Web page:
These articles are freely available until December 15, 2017. Follow along with the series over the next several months and share your thoughts with #ReadtoRespond.

New Books in May

Here in Durham, we’re in the middle of warm spring weather perfect for reading outside in the sunshine. Add some of these upcoming May reads to your own reading list, and don’t forget that you can save up to 50% on in-stock titles through May 10! (Read the fine print of our sale here.)

978-0-8223-6349-1In I Love My Selfie noted cultural critic Ilan Stavans explores the selfie’s historical and cultural roots by discussing everything from Greek mythology and Shakespeare to Andy Warhol, James Franco, and Pope Francis. This collaboration includes a portfolio of fifty autoportraits by the artist ADÁL; he and Stavans use them as a way to question the notion of the self and to engage with artists, celebrities, technology, identity, and politics.

Through essays analyzing the photography of luminaries such as Cindy Sherman, Robert Mapplethorpe, and Susan Meiselas, pioneering feminist art critic Abigail Solomon-Godeau, in Photography after Photography, extends her politically engaged and theoretically sophisticated inquiry into the historical and cultural circuits of power as they shape and inform the practice, criticism, and historiography of photography.

Solomon-Godeau_pbk_cover.inddIn The Power of the Steel-Tipped Pen Noenoe K. Silva creates a model indigenous intellectual history of a culture where—using Western standards—none is presumed to exist by examining the work of two lesser-known Hawaiian language writers from the nineteenth-century whose prolific output across many genres created a record of Native Hawaiian cultural history and thought.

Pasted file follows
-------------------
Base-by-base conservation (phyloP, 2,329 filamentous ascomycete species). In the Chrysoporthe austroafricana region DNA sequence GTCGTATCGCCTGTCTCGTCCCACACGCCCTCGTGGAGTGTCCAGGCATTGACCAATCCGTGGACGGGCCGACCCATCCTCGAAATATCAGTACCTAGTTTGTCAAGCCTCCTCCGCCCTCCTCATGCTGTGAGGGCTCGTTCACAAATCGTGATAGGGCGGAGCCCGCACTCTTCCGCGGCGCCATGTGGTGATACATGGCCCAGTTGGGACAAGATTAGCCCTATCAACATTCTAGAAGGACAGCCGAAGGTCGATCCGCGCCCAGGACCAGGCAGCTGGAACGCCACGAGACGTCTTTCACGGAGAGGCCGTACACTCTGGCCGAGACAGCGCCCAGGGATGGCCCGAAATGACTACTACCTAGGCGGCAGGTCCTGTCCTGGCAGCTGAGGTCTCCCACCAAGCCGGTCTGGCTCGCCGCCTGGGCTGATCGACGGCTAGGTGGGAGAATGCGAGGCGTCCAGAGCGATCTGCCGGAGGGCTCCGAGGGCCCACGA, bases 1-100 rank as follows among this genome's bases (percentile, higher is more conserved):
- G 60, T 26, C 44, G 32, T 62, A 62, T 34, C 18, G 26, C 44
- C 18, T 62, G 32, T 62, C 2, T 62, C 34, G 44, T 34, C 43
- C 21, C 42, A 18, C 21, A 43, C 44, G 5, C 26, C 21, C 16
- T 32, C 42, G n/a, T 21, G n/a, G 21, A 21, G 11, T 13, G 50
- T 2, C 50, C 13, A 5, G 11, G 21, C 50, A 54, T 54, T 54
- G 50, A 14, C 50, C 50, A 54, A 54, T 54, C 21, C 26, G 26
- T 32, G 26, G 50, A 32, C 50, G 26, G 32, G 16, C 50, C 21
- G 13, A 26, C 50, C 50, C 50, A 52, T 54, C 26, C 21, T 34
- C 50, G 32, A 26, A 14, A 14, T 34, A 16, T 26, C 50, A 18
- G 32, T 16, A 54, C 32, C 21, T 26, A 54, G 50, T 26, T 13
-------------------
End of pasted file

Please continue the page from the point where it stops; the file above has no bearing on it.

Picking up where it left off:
Gabriel Rockhill, in Counter-History of the Present, examines the widespread understanding that we are living in an era of globalization that is bound by economic and technological networks and an unquestionable faith in democracy, replacing it with a counter-history that accounts for the diversity of lived experience and offers new ways to imagine the future.

978-0-8223-6368-2In Archives of Labor Lori Merish establishes working-class women as significant actors within nineteenth-century U.S. literary culture by analyzing previously unexplored archives of working-class women’s literature, showing how white, African American, and Mexican American factory workers, seamstresses, domestic workers, and prostitutes understood themselves while forging class identity.

Beyond Civil Society challenges current understandings of the politics of protest, activism, and participation by examining the ways in which social movements in late twentieth- and early twenty-first-century Latin America blur the boundaries between civil and uncivil activism and between activism carried out in state and the streets. The collection is edited by Sonia E. Alvarez, Jeffrey W. Rubin, Millie Thayer, Gianpaolo Baiocchi, and Agustín Laó-Montes.

978-0-8223-6901-1In Degrees of Mixture, Degrees of Freedom, Peter Wade draws on a multidisciplinary research study in Mexico, Brazil, and Colombia, arguing that genomics produces biologized versions of racialized difference within the nation and the region and that a comparative approach nuances the simple idea that highly racialized societies give rise to highly racialized genomics.

The contributors to Photography and the Optical Unconscious, edited by Shawn Michelle Smith and Sharon Sliwinski, use Walter Benjamin’s concept of the optical unconscious to investigate how photography has shaped history, modernity, perception, lived experience, politics, race, and human agency, thereby opening up new avenues for thinking about photography and the human psyche.

978-0-8223-6903-5Judith Casselberry’s The Labor of Faith examines the material and spiritual labor of the women of a Black Pentecostal church in Harlem, showing how their work keeps the church running while providing them with a spiritual authority that allows them to exercise power in the male-led church.

In The Economization of Life Michelle Murphy examines the ways in which efforts at population control since World War II have tied reproduction to neoliberal capitalism, showing how data collection practices have been used to quantify the value of a human life in terms of its ability to improve the nation-state’s gross domestic product.

Erin Beck, in How Development Projects Persist, examines microfinance NGOs working with poor, rural women in Guatemala to show how these women creatively and strategically use the NGOs to their own benefit in ways that do not necessarily match the goals of the NGOs, demonstrating that development projects are often transformed and persist in unexpected ways.

We’re also distributing three new exhibition catalogues this month: